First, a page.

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New date set for Monsanto trial

WINFIELD, W.Va. -- Trial date for a class-action lawsuit against chemical company Monsanto has been reset for January.

The plaintiffs in the case are thousands of current and former Nitro residents who claim that Monsanto polluted their town during the days when it made the Vietnam-era defoliant Agent Orange at a nearby facility.

The lawsuit seeks medical monitoring for at least 5,000 -- and perhaps as many as 80,000 -- current and former Nitro residents.

Mercer Circuit Judge Derek Swope set the new trial date for Jan. 3, 2012.

Swope, recently appointed to hear the case after Putnam Circuit Judge O.C. Spaulding stepped aside when he was diagnosed with Lou Gehrig's disease, told lawyers he was adopting all of Spaulding's prior rulings in the case.

If the lawyers want to challenge one of Spaulding's prior decisions, Swope said, "your relief is in the Supreme Court."

Charleston lawyer Stuart Calwell alleges in the class-action case, filed in 2004, that Monsanto unsafely burned dioxin wastes and spread contaminated soot and dust across the town, polluting homes with unsafe levels of the chemical.

For more than 50 years, the former Monsanto plant in Nitro churned out herbicides, rubber products and other chemicals. The plant's production of Agent Orange created dioxin as a toxic chemical byproduct.

Dioxin has been linked to cancer, birth defects, learning disabilities endometriosis, infertility and suppressed immune functions. The chemical builds up in tissue over time, meaning that even a small exposure can accumulate to dangerous levels.

On Aug. 22, Spaulding refused another effort by Monsanto lawyers Charles Love and Robert Hogan to block trial of the medical monitoring claims on a class-action basis, a move that would have forced thousands of residents to file individual cases. However, Spaulding recently had ruled that residents could not sue collectively to seek remediation of homes they allege are contaminated with dioxin.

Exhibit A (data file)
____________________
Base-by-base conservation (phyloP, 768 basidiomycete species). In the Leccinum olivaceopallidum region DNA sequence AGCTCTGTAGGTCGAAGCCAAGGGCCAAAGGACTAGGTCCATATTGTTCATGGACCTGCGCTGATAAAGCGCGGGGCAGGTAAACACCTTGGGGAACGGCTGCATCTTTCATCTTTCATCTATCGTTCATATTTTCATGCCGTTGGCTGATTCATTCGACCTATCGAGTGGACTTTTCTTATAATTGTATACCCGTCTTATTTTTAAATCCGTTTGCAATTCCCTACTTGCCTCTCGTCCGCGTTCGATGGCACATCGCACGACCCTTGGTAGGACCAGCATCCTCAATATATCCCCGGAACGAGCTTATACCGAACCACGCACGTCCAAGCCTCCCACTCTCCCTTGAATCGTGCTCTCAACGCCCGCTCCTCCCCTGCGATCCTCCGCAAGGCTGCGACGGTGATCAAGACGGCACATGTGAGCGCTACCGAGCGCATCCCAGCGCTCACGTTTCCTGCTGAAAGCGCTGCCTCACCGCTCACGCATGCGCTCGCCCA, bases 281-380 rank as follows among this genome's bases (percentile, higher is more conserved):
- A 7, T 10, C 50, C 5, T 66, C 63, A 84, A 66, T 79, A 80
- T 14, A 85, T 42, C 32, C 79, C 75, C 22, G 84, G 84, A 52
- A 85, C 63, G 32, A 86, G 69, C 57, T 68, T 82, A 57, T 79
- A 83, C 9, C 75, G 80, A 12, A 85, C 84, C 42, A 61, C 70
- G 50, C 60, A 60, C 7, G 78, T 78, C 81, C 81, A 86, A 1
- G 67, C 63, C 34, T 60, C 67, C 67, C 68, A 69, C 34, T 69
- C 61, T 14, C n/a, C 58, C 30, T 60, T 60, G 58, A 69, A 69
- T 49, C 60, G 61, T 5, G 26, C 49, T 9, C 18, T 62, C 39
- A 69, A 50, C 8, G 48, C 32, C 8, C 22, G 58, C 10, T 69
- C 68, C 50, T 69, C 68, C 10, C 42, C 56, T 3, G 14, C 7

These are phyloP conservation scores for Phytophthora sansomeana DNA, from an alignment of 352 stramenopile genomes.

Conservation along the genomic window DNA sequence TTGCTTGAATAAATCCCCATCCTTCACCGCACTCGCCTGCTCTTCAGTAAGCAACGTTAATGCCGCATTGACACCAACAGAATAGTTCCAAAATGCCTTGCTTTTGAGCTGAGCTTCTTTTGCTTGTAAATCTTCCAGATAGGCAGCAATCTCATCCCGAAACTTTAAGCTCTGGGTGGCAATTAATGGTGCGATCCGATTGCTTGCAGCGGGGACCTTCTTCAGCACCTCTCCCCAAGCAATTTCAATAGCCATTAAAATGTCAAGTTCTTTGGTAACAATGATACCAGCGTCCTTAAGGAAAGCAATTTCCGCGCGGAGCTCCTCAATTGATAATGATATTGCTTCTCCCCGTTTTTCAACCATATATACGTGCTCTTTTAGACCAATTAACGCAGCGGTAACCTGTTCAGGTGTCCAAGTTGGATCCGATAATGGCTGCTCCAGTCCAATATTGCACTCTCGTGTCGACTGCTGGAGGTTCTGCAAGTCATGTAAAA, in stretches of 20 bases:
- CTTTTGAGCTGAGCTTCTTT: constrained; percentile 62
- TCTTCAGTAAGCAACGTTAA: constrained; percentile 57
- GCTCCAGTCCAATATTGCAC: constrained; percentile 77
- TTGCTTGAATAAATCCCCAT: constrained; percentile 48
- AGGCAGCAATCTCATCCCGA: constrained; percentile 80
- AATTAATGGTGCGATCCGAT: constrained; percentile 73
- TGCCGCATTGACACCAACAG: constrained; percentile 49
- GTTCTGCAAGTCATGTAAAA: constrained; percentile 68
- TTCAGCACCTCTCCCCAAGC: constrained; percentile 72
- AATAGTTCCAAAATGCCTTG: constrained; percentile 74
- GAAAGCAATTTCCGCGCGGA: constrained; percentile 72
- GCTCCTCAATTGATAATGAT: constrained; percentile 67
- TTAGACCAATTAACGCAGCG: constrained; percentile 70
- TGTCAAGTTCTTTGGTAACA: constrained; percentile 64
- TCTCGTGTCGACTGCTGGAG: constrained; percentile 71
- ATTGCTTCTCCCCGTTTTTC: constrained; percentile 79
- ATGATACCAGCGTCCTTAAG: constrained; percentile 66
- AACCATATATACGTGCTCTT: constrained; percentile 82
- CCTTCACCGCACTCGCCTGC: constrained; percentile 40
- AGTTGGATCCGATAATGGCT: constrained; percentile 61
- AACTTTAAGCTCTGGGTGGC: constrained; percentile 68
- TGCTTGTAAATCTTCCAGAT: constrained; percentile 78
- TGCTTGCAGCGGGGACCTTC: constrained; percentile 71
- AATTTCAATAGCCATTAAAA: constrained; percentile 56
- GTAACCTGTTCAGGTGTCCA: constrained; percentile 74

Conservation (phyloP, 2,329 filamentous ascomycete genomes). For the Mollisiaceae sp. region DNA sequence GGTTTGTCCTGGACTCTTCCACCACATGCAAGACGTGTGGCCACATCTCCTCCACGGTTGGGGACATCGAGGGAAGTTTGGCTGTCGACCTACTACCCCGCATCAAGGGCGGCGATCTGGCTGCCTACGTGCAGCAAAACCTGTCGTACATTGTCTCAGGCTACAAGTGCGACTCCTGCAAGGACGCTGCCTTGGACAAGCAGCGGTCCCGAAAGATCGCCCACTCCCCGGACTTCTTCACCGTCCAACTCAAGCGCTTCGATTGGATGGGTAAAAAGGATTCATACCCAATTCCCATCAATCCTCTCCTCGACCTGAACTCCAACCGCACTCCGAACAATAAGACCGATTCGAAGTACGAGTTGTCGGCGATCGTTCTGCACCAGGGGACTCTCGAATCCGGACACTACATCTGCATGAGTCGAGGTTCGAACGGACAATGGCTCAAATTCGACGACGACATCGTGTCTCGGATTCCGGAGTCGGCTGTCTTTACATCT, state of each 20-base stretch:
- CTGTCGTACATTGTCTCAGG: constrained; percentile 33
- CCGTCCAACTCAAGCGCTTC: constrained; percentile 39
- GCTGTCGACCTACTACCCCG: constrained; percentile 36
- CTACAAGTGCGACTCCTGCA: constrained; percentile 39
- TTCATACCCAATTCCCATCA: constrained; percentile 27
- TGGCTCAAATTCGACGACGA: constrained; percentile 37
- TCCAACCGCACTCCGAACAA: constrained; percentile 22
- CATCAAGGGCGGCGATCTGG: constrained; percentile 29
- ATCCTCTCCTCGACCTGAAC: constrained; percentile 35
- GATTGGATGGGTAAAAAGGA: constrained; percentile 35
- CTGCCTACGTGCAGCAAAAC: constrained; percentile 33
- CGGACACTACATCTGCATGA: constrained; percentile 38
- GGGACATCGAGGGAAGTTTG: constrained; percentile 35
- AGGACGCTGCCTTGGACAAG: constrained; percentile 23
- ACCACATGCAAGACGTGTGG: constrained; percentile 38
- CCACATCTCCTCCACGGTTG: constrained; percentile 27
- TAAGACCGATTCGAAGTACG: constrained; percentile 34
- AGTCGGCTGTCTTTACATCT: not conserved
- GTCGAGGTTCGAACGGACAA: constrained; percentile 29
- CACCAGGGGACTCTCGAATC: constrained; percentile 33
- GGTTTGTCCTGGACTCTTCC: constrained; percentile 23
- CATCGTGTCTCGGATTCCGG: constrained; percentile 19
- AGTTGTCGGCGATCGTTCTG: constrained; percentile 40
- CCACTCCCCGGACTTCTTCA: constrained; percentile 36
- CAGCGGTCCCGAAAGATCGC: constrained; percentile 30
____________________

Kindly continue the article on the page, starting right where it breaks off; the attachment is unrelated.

The trial had been scheduled to begin Sept. 6, but was postponed when Swope said he needed additional time to prepare for trial. Since the lawyers involved were ready for trial, Swope suggested on Thursday that the case be mediated within 30 days. He appointed Charleston lawyer Thomas Flaherty as the mediator.

Swope said while there has been some discussion of doing so, he will not permit the trial to be broadcast over the Internet. While he said he recognized that the plaintiffs and public have a right to observe the trial, and space could be a problem, he intends to explore the possibility of a remote closed-circuit viewing location.

He also set dates for a variety of other issues. An "exhibit conference" with the attorneys to mark and rule on the admissibility of exhibits will be held on Nov. 3. A pretrial conference will be held Dec. 9, and a hearing to review objections in depositions will be held Dec. 12 and 13.

Swope said there are nine outstanding motions that will require a ruling before trial.

After Swope met with attorneys, he brought in nearly 100 potential jurors who make up the pool from which six trial jurors and six alternates will be selected. He advised them the trial is expected to last three months.

Swope told jurors they should not conduct any investigation of the case themselves, or read or watch media reports concerning the trial.

Reach Kate White at kate.white@wvgazette.com or 304-348-1723.

 


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